Early on, BFPI partners used in-depth analysis, interviews with retailers, and promising models from other cities to understand the barriers that prevent grocery retailers from operating in food deserts. This analysis revealed a fragmented grocery industry, with high overhead costs and perishable products all contributing to razor thin profit margins of one or two percent. Layer on top of that challenges specific to operating in food deserts such as security, high staff turnover and higher taxes and fees in the city, and retailers have a tough time making a store in these areas profitable. It became clear that meaningful financial incentives would be necessary to attract quality supermarkets where they are most needed in Baltimore. With this understanding and by looking at promising models from elsewhere, BFPI developed a comprehensive agenda known as the Food Desert Retail Strategy that partner agencies are working to implement. Read more about the strategy here.

One of the strategies addresses a critical obstacle to bringing grocers to food deserts—Baltimore’s personal property tax rate. This tax rate, at 5.62, is more than double the rate in Baltimore County. Personal property is typically anything moveable that is not real property and has a useful life of more than 12 months. Washington, DC’s Supermarket Tax Exemption Act of 2000 and NYC FRESH were two successful models incentivizing supermarkets to locate in areas of high need, and we looked to those models to develop legislation to enact the Food Desert Incentive Area Personal Property Tax Credit.

The tax credit, passed early in 2016, seeks to relieve some of the tax burden for grocers and increase profitability, thereby incentivizing underserved areas. The Save a Lot on East Monument Street is the first store in Baltimore City to receive the tax credit. The credit, along with brownfields and façade improvement grants provided through BDC, contributed to the redevelopment effort.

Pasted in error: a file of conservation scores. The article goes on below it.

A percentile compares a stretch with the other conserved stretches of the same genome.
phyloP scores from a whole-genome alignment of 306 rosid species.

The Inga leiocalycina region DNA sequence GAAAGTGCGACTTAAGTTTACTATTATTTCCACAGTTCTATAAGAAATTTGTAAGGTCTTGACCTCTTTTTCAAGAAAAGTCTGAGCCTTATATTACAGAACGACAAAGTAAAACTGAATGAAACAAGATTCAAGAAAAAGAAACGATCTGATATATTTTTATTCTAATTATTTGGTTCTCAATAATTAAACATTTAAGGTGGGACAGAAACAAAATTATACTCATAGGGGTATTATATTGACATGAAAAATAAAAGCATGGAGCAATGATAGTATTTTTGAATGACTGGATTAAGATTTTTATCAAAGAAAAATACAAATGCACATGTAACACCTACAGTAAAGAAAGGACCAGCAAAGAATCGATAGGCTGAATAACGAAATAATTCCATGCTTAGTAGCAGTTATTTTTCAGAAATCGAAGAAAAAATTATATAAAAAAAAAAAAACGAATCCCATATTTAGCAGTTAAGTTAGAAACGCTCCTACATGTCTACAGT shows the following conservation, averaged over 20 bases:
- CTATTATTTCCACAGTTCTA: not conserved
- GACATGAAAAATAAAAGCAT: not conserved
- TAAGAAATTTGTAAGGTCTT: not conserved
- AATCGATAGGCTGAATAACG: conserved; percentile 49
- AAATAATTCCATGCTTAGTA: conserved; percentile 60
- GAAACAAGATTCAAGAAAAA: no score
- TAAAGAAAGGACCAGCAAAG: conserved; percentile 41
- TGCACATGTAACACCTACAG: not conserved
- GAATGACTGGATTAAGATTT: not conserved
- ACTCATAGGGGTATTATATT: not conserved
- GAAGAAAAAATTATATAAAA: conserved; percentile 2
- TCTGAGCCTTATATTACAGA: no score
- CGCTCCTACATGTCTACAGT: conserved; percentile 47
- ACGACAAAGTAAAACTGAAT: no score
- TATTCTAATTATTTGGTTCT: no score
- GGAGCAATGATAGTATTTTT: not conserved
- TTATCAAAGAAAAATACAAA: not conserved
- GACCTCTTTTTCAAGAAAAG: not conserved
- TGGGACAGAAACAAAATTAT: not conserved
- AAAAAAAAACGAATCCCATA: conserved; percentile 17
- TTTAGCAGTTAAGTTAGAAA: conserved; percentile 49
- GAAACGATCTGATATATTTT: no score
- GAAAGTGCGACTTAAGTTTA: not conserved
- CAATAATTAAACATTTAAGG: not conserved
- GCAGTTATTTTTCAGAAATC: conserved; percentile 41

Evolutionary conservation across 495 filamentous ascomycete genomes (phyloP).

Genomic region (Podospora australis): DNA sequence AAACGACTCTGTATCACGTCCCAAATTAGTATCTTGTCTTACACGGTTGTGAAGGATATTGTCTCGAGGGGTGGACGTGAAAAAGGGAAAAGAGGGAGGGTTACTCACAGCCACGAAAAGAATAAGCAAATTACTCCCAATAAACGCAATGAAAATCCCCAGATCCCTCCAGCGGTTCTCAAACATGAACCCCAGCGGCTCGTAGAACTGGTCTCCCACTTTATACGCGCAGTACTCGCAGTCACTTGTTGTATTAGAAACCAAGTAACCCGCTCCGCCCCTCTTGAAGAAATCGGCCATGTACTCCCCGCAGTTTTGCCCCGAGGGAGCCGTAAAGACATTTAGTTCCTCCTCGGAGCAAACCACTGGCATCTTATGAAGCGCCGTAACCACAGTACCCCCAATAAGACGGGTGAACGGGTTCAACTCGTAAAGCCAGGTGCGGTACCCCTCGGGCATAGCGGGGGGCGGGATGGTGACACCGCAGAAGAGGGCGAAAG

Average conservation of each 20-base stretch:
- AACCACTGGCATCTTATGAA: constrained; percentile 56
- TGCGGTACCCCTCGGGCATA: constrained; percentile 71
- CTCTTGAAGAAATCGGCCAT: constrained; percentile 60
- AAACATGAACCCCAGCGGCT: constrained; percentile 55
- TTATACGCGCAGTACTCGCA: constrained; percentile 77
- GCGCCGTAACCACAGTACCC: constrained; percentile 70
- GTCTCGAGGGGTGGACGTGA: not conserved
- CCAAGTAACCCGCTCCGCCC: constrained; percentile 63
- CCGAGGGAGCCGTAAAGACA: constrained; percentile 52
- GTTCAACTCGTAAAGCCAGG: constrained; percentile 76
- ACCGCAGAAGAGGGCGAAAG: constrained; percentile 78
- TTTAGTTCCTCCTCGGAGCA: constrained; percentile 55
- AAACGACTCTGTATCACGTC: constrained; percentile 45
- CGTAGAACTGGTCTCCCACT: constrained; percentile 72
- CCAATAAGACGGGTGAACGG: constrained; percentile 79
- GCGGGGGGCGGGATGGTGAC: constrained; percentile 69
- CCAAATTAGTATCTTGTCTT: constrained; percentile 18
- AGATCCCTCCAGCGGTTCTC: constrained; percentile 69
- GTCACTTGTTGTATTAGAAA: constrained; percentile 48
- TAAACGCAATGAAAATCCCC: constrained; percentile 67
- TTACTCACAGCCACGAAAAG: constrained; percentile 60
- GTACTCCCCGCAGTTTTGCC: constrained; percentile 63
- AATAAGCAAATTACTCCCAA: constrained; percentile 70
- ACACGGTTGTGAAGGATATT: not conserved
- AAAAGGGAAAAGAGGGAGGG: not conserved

The tax credit does not apply to all grocers, only those that locate or significantly renovate in a defined Food Desert Retail Incentive Area. To qualify, stores must meet a minimum level of investment and requirements for floor space dedicated to produce and perishable goods to ensure that they will serve as true sources of fresh, healthy food. Qualifying stores receive 80 percent off their personal property tax bill for 10 years. This credit is meaningful cost relief for stores that often pay tens of thousands of dollars or more in personal property tax each year.

clfstaff-resizedjpgThe Save a Lot on East Monument St demonstrates how government and academia can work together to translate data into policy action. The CLF and BFPI continually move an already productive agenda forward through a shared mission to ensure fresh, healthy, affordable food access for all residents of Baltimore.

Thank you the CLF staff who joined us that day for the opening! Your partnership with BFPI is the underpinning of our success in communities.

Images: Michael Bishop, 2016.

One Comment

  1. Congratulations to everyone who had a hand in bringing this new grocery store to Baltimore. To most people who take easy access to supermarkets for granted, this opening may not seem like a big deal. But I know how exciting and important an event like this can be to residents who have been underserved by good quality retail food for so long. Way to go!